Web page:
Martha came to Jesus thinking that she needed to complain about doing all the work alone, and Jesus scolded her for having her focus in the wrong area. I have always taken that scolding as an affront. Martha was doing this, yes so she would look like a good hostess and to do things in the right way, but let’s cut her some slack, Martha wanted the best for her guests. And by wanting that, and delivering that, she sacrificed herself. She is the one who gave up time with the Messiah, time with the Master, time with her Lord. But when she went to Jesus for some help, for some assistance so she could finish up on time or at least in the right way, he scolded her.
Yet when you look closely at that scolding, which I sort of did in my dumpy mood last night when I went home to supper after talking to one of the campers, I realized that Jesus wasn’t scolding her to say her work was worthless, but to point out to her what she was missing. Jesus wasn’t trying to say that what she was doing was totally unnecessary, but he was letting her know that she should also be thinking about herself and what she was giving up. Martha needed to take some time to learn at the Master’s feet. Jesus wanted her, he wants us to come to him and learn his truths. We are to take the time not for busyness, not for distractions, but to learn about Jesus and all he has to offer to us. Mary got that and for that reason Jesus praised her.
In the beginning of a week as I am looking at and studying about the various scriptures we are presented with, I don’t always get the connection from one week to another, but sometimes, like this week, it is sort of over the edge obvious how things tie together. Last week we talked about “worry about yourself,” and really that is what Martha should have done more of. But last week was also about the concept, the commandment of love the Lord your God above all else and love your neighbor as yourself. Well, when we look at our Old Testament lesson in the book of Amos, we get right to that neighbor thing again.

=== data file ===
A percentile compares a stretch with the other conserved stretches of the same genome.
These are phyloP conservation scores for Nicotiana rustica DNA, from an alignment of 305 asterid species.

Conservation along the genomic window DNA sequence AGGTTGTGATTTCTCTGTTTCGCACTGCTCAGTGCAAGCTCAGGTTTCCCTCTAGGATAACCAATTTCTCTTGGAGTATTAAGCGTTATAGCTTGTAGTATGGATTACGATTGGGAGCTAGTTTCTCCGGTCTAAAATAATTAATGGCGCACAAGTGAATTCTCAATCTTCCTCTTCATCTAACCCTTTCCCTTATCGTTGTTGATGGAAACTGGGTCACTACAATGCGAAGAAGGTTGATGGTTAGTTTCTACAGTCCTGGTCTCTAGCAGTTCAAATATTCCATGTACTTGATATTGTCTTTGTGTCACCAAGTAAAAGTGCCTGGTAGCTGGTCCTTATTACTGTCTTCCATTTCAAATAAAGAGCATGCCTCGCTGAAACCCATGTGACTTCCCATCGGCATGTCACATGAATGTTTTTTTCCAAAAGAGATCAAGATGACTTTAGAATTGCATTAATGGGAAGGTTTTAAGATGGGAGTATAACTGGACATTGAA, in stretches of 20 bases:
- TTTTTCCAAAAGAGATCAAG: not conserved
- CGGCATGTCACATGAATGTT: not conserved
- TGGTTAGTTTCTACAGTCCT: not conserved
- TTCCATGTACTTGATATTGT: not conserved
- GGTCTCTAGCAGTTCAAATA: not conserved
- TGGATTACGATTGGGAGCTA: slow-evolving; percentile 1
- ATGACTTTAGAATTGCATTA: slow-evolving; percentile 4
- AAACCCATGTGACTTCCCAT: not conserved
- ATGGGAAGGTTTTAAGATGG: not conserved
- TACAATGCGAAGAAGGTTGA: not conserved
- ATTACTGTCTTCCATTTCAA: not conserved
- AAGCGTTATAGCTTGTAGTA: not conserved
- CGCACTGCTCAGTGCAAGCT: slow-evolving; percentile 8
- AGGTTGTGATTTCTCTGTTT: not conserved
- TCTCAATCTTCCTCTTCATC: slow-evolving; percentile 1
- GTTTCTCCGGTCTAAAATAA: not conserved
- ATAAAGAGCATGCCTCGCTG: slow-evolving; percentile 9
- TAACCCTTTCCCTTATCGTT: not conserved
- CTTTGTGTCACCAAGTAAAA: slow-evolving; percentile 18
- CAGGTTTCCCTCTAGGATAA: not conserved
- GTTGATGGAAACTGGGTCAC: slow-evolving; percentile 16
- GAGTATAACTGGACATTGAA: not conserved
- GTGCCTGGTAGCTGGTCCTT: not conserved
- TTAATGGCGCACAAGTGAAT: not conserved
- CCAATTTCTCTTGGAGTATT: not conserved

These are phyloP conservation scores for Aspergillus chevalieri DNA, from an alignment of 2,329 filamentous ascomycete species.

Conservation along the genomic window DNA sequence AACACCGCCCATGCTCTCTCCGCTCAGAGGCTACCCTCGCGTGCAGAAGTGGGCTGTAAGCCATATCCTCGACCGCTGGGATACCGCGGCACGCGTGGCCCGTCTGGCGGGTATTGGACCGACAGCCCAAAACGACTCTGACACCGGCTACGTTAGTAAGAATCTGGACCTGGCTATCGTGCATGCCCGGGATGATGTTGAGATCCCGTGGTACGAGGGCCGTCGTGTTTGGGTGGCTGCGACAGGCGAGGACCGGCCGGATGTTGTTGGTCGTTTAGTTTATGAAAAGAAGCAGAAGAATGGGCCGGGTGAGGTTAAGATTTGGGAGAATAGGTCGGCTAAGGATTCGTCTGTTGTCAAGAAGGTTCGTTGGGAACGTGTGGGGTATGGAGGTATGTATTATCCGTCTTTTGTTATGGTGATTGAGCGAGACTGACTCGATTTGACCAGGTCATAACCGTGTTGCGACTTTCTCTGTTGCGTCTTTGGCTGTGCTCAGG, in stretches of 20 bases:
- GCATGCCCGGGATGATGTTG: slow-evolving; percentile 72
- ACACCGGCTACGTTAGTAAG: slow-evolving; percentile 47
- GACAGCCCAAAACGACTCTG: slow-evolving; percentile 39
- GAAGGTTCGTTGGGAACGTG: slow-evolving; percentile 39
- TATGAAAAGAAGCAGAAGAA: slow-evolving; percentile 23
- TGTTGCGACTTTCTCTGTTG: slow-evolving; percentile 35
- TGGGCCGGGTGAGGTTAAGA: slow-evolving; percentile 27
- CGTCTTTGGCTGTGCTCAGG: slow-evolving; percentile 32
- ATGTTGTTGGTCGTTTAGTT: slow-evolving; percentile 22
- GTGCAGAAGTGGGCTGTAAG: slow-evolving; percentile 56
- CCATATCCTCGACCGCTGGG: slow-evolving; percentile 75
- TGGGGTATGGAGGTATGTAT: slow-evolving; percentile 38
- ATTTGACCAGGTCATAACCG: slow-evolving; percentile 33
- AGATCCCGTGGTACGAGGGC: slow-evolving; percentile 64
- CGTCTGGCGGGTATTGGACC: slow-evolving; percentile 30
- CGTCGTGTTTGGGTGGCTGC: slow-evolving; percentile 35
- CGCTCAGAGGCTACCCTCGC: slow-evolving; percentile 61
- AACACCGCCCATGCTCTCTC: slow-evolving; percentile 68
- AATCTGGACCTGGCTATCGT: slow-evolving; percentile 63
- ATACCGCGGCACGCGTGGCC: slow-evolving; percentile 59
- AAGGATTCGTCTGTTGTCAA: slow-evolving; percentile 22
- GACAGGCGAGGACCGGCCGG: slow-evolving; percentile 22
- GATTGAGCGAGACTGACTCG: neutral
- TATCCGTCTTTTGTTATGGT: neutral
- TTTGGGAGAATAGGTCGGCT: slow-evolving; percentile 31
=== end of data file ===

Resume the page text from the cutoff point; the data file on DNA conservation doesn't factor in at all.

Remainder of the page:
This chapter 8 in the book of Amos begins with a “look what I am holding sort of thing.” As Amos looks at what God is showing him, he sees a basket of summer fruit. This basket is a symbol of the harvest. They are at the end of a season. As we read on we see that the people are having a fit about “when will the new moon and the Sabbath be over so we can go back to doing business.” The business being mentioned must be somewhat like our modern-day elevator system that purchases the harvest from the people. Though, if you were listening to the scriptures, you heard how they were anxious to get back to business because they were anxious to be able to defraud the harvesters. They were dishonest in how they measured the amounts. They had fixed the scales to their advantage, and God lets Amos know that he knows what is happening, and he is not pleased. In fact, God is sending information via Amos about how the Day of Judgment is coming against the people because none of them are honest in their dealings. In fact, the last verse that we read in that passage said the judgment will be so bad, it will feel like the day of mourning for an only son… bit of a premonition there? … Maybe.
This is certainly not a story about hospitality. This is not a version of what is the proper thing to do in terms of serving the feast or learning from the honored guest. But this is a story about how to treat your neighbor, your acquaintance, your business client. We for sure get the picture from this passage that to cheat the one who is coming to you as a customer, a neighbor, a friend, is not the way that is acceptable to God. How much more should we understand this as the way to treat those who come to us to learn about the words of Jesus, the teachings of Christ.
I so badly want to relate to Mary who is sitting at the feet of Jesus learning all there is to learn about what he is trying to teach the world, and yet I see the Martha in me oh so obviously. I am the person who is always too busy, too distracted, with too many things going on to really stop and learn what God wants me to know. And more important than that, while being that kind of tisk-task busy and distracted no matter how much we say we are doing things for others, we really are not being the neighbor that God needs us to be, the love your neighbor as yourself real Christian.
This week as we go about our business let us remember two things: 1. that God demands us to be honest in our dealings, and 2. Christ expects us to take the time to sit at his feet and learn his lessons that we will be able to carry out his mission on this earth, which is to love our neighbor as ourselves. And let’s seriously try to do this without all the distractions that come into our lives. Amen!